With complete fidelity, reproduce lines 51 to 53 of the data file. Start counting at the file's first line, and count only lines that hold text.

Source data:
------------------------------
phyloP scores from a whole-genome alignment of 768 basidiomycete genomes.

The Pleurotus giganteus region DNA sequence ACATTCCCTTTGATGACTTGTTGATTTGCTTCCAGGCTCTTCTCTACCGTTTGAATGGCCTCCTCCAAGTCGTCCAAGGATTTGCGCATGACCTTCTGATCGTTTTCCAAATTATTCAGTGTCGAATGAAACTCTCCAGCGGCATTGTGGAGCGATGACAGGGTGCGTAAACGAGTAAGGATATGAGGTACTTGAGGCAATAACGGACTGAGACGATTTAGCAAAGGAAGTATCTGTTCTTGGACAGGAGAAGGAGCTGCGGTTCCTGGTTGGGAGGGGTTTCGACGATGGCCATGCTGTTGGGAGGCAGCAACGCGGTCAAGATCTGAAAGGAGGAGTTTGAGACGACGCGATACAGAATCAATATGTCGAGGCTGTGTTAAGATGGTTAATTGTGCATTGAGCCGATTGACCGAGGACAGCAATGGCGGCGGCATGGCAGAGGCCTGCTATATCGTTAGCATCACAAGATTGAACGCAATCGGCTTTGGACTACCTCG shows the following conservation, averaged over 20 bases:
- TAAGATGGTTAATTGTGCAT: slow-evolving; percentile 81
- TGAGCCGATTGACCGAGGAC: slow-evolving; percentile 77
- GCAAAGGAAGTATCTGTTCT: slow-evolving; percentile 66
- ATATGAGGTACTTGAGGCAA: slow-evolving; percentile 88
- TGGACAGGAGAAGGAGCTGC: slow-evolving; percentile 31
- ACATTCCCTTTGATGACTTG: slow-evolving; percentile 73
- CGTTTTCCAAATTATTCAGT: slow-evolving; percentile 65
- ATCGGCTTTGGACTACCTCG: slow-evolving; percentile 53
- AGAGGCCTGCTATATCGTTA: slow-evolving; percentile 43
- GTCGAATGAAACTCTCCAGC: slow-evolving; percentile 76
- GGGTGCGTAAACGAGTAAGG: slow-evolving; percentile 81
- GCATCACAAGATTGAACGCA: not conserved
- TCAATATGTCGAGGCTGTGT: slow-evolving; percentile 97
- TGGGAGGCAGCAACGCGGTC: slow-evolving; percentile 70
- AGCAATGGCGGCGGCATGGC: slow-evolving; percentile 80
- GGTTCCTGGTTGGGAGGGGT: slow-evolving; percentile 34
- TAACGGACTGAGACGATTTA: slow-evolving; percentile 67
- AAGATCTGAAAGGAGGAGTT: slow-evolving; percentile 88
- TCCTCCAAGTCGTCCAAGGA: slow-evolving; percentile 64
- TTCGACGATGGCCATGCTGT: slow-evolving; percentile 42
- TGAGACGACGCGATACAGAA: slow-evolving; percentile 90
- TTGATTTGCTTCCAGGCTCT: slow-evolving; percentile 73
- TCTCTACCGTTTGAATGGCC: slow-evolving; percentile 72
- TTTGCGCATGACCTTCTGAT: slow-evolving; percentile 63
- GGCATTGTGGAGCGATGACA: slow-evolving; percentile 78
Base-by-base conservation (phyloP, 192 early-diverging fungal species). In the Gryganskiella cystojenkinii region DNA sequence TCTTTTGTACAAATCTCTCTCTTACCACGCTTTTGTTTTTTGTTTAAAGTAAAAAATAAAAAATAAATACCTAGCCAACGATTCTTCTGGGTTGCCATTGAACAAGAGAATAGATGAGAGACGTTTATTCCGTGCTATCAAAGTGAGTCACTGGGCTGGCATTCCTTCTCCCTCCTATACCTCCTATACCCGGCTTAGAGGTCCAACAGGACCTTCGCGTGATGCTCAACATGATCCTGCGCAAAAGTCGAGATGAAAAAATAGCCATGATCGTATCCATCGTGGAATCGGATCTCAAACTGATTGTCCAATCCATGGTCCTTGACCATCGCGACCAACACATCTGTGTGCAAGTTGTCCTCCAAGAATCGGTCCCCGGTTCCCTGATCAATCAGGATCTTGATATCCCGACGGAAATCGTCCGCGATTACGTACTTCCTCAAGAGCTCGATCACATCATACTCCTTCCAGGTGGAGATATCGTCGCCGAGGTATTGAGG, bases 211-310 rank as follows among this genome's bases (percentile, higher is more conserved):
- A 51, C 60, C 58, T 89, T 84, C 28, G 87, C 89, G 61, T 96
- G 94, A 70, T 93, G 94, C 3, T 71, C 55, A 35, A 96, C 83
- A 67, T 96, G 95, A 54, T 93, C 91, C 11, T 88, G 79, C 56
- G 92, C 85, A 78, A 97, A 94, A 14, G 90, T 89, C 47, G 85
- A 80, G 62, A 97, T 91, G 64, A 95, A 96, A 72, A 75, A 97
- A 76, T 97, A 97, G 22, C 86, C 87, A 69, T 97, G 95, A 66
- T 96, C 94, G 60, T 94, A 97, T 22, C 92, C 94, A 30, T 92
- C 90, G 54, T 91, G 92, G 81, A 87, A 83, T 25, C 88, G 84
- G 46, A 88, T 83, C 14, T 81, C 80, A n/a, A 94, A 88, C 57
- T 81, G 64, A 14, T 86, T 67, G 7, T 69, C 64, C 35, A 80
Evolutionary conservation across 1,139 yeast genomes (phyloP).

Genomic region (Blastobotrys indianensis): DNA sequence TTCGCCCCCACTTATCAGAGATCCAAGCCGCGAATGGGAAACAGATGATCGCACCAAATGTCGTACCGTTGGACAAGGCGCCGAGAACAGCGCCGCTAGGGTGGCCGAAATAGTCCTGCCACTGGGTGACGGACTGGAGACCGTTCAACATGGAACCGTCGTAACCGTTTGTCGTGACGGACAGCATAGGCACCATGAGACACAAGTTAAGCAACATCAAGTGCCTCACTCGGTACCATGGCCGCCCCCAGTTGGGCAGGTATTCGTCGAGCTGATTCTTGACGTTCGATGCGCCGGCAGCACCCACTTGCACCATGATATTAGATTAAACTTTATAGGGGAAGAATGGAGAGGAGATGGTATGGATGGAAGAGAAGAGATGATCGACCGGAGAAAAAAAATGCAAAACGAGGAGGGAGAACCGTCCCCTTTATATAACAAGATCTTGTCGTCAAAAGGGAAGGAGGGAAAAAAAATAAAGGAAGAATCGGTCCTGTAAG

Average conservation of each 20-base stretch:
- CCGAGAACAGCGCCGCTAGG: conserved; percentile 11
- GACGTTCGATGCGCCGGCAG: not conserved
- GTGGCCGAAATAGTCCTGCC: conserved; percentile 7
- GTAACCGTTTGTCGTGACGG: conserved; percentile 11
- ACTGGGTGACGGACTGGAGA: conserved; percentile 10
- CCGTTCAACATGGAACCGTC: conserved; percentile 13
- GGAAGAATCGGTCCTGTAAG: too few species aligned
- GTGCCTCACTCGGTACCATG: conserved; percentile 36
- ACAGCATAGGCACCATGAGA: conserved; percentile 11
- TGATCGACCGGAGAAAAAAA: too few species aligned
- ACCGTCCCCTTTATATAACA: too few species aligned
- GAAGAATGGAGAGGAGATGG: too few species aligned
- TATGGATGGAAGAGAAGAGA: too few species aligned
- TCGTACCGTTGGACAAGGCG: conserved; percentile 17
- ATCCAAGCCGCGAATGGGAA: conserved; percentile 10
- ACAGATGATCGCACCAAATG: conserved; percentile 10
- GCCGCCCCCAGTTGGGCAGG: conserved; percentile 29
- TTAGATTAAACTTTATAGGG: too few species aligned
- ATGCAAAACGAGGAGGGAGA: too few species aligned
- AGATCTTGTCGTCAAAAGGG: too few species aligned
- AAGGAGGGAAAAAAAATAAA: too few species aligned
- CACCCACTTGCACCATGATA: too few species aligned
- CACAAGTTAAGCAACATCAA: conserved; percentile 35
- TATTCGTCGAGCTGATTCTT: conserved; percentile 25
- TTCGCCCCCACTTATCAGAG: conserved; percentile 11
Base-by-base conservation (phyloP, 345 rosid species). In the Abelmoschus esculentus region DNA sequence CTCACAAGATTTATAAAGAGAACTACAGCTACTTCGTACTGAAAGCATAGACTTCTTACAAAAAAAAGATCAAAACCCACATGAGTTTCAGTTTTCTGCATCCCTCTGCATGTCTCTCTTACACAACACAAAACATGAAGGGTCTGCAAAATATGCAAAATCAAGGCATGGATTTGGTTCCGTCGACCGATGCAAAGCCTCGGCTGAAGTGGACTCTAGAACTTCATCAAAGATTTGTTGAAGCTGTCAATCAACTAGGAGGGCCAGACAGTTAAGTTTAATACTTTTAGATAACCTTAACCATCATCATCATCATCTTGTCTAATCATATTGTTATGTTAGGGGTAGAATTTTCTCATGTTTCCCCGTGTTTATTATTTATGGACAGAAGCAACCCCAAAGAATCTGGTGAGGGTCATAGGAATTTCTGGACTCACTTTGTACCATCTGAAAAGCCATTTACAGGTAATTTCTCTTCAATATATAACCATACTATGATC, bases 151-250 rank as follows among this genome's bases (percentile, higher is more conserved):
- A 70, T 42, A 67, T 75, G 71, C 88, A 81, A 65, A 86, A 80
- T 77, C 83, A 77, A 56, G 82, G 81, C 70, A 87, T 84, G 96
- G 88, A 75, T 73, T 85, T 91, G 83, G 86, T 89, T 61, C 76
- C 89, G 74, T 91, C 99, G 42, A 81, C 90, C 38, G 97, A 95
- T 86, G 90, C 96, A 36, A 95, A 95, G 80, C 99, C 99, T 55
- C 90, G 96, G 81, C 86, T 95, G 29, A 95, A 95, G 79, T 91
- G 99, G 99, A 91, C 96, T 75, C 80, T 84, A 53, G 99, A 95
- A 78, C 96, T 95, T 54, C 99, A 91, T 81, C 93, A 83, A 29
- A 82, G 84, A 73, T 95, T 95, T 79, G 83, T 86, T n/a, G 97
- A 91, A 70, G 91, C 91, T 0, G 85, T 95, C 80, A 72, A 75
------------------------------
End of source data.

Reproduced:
- TGATCGACCGGAGAAAAAAA: too few species aligned
- ACCGTCCCCTTTATATAACA: too few species aligned
- GAAGAATGGAGAGGAGATGG: too few species aligned